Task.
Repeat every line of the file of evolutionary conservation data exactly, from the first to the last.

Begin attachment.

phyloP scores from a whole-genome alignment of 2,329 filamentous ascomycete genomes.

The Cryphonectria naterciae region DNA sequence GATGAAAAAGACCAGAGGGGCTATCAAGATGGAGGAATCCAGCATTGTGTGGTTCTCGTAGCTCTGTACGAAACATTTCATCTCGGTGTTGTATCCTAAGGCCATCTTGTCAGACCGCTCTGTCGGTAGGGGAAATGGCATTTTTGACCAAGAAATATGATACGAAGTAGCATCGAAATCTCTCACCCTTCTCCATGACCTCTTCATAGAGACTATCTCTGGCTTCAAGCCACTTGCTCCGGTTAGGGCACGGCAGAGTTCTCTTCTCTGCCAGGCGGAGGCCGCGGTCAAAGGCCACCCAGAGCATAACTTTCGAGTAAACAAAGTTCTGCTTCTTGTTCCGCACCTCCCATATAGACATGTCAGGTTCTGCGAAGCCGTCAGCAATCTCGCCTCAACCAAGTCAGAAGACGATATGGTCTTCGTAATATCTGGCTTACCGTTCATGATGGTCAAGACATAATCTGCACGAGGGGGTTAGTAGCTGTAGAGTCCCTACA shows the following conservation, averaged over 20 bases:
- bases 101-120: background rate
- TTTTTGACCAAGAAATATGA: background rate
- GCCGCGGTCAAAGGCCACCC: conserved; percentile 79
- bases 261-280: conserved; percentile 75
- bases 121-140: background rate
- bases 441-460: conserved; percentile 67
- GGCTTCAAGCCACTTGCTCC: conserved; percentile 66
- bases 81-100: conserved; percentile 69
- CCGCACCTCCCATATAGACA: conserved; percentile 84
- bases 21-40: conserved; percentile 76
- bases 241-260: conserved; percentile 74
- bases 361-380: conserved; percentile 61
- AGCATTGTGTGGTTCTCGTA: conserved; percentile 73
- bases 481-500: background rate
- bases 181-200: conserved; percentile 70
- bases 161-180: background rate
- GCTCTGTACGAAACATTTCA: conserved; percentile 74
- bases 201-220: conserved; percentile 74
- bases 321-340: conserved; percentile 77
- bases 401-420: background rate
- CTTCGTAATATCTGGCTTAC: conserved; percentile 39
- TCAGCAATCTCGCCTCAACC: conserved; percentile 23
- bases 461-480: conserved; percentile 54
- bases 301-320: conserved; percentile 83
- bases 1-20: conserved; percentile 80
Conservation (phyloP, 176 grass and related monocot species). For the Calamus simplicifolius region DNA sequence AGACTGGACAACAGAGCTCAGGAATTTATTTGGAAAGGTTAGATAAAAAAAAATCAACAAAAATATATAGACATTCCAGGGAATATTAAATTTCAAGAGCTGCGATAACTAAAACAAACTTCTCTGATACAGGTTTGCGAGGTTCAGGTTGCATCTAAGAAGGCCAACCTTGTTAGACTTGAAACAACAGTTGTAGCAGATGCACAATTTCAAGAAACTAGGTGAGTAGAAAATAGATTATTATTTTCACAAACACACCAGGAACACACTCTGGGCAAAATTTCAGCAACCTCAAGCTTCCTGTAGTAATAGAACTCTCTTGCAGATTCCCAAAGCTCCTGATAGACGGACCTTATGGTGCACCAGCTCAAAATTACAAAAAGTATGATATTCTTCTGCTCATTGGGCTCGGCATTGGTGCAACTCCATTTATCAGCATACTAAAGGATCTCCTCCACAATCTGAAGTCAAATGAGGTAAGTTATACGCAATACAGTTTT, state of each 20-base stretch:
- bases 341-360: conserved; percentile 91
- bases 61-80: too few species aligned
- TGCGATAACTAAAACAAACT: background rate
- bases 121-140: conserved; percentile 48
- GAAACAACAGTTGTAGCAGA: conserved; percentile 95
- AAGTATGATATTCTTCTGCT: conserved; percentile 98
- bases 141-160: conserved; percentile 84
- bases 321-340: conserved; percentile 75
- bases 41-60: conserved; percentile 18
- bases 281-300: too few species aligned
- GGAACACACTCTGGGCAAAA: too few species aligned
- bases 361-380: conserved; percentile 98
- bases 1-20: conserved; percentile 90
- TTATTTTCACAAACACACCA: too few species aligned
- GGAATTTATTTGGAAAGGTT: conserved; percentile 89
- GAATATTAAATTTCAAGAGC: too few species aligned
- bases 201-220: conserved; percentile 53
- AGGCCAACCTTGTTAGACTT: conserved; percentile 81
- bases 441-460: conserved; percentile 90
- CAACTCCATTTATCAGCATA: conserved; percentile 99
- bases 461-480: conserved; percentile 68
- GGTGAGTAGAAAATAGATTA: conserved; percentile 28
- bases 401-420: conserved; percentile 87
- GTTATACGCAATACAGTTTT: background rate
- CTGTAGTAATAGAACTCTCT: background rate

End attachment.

phyloP scores from a whole-genome alignment of 2,329 filamentous ascomycete genomes.

The Cryphonectria naterciae region DNA sequence GATGAAAAAGACCAGAGGGGCTATCAAGATGGAGGAATCCAGCATTGTGTGGTTCTCGTAGCTCTGTACGAAACATTTCATCTCGGTGTTGTATCCTAAGGCCATCTTGTCAGACCGCTCTGTCGGTAGGGGAAATGGCATTTTTGACCAAGAAATATGATACGAAGTAGCATCGAAATCTCTCACCCTTCTCCATGACCTCTTCATAGAGACTATCTCTGGCTTCAAGCCACTTGCTCCGGTTAGGGCACGGCAGAGTTCTCTTCTCTGCCAGGCGGAGGCCGCGGTCAAAGGCCACCCAGAGCATAACTTTCGAGTAAACAAAGTTCTGCTTCTTGTTCCGCACCTCCCATATAGACATGTCAGGTTCTGCGAAGCCGTCAGCAATCTCGCCTCAACCAAGTCAGAAGACGATATGGTCTTCGTAATATCTGGCTTACCGTTCATGATGGTCAAGACATAATCTGCACGAGGGGGTTAGTAGCTGTAGAGTCCCTACA shows the following conservation, averaged over 20 bases:
- bases 101-120: background rate
- TTTTTGACCAAGAAATATGA: background rate
- GCCGCGGTCAAAGGCCACCC: conserved; percentile 79
- bases 261-280: conserved; percentile 75
- bases 121-140: background rate
- bases 441-460: conserved; percentile 67
- GGCTTCAAGCCACTTGCTCC: conserved; percentile 66
- bases 81-100: conserved; percentile 69
- CCGCACCTCCCATATAGACA: conserved; percentile 84
- bases 21-40: conserved; percentile 76
- bases 241-260: conserved; percentile 74
- bases 361-380: conserved; percentile 61
- AGCATTGTGTGGTTCTCGTA: conserved; percentile 73
- bases 481-500: background rate
- bases 181-200: conserved; percentile 70
- bases 161-180: background rate
- GCTCTGTACGAAACATTTCA: conserved; percentile 74
- bases 201-220: conserved; percentile 74
- bases 321-340: conserved; percentile 77
- bases 401-420: background rate
- CTTCGTAATATCTGGCTTAC: conserved; percentile 39
- TCAGCAATCTCGCCTCAACC: conserved; percentile 23
- bases 461-480: conserved; percentile 54
- bases 301-320: conserved; percentile 83
- bases 1-20: conserved; percentile 80
Conservation (phyloP, 176 grass and related monocot species). For the Calamus simplicifolius region DNA sequence AGACTGGACAACAGAGCTCAGGAATTTATTTGGAAAGGTTAGATAAAAAAAAATCAACAAAAATATATAGACATTCCAGGGAATATTAAATTTCAAGAGCTGCGATAACTAAAACAAACTTCTCTGATACAGGTTTGCGAGGTTCAGGTTGCATCTAAGAAGGCCAACCTTGTTAGACTTGAAACAACAGTTGTAGCAGATGCACAATTTCAAGAAACTAGGTGAGTAGAAAATAGATTATTATTTTCACAAACACACCAGGAACACACTCTGGGCAAAATTTCAGCAACCTCAAGCTTCCTGTAGTAATAGAACTCTCTTGCAGATTCCCAAAGCTCCTGATAGACGGACCTTATGGTGCACCAGCTCAAAATTACAAAAAGTATGATATTCTTCTGCTCATTGGGCTCGGCATTGGTGCAACTCCATTTATCAGCATACTAAAGGATCTCCTCCACAATCTGAAGTCAAATGAGGTAAGTTATACGCAATACAGTTTT, state of each 20-base stretch:
- bases 341-360: conserved; percentile 91
- bases 61-80: too few species aligned
- TGCGATAACTAAAACAAACT: background rate
- bases 121-140: conserved; percentile 48
- GAAACAACAGTTGTAGCAGA: conserved; percentile 95
- AAGTATGATATTCTTCTGCT: conserved; percentile 98
- bases 141-160: conserved; percentile 84
- bases 321-340: conserved; percentile 75
- bases 41-60: conserved; percentile 18
- bases 281-300: too few species aligned
- GGAACACACTCTGGGCAAAA: too few species aligned
- bases 361-380: conserved; percentile 98
- bases 1-20: conserved; percentile 90
- TTATTTTCACAAACACACCA: too few species aligned
- GGAATTTATTTGGAAAGGTT: conserved; percentile 89
- GAATATTAAATTTCAAGAGC: too few species aligned
- bases 201-220: conserved; percentile 53
- AGGCCAACCTTGTTAGACTT: conserved; percentile 81
- bases 441-460: conserved; percentile 90
- CAACTCCATTTATCAGCATA: conserved; percentile 99
- bases 461-480: conserved; percentile 68
- GGTGAGTAGAAAATAGATTA: conserved; percentile 28
- bases 401-420: conserved; percentile 87
- GTTATACGCAATACAGTTTT: background rate
- CTGTAGTAATAGAACTCTCT: background rate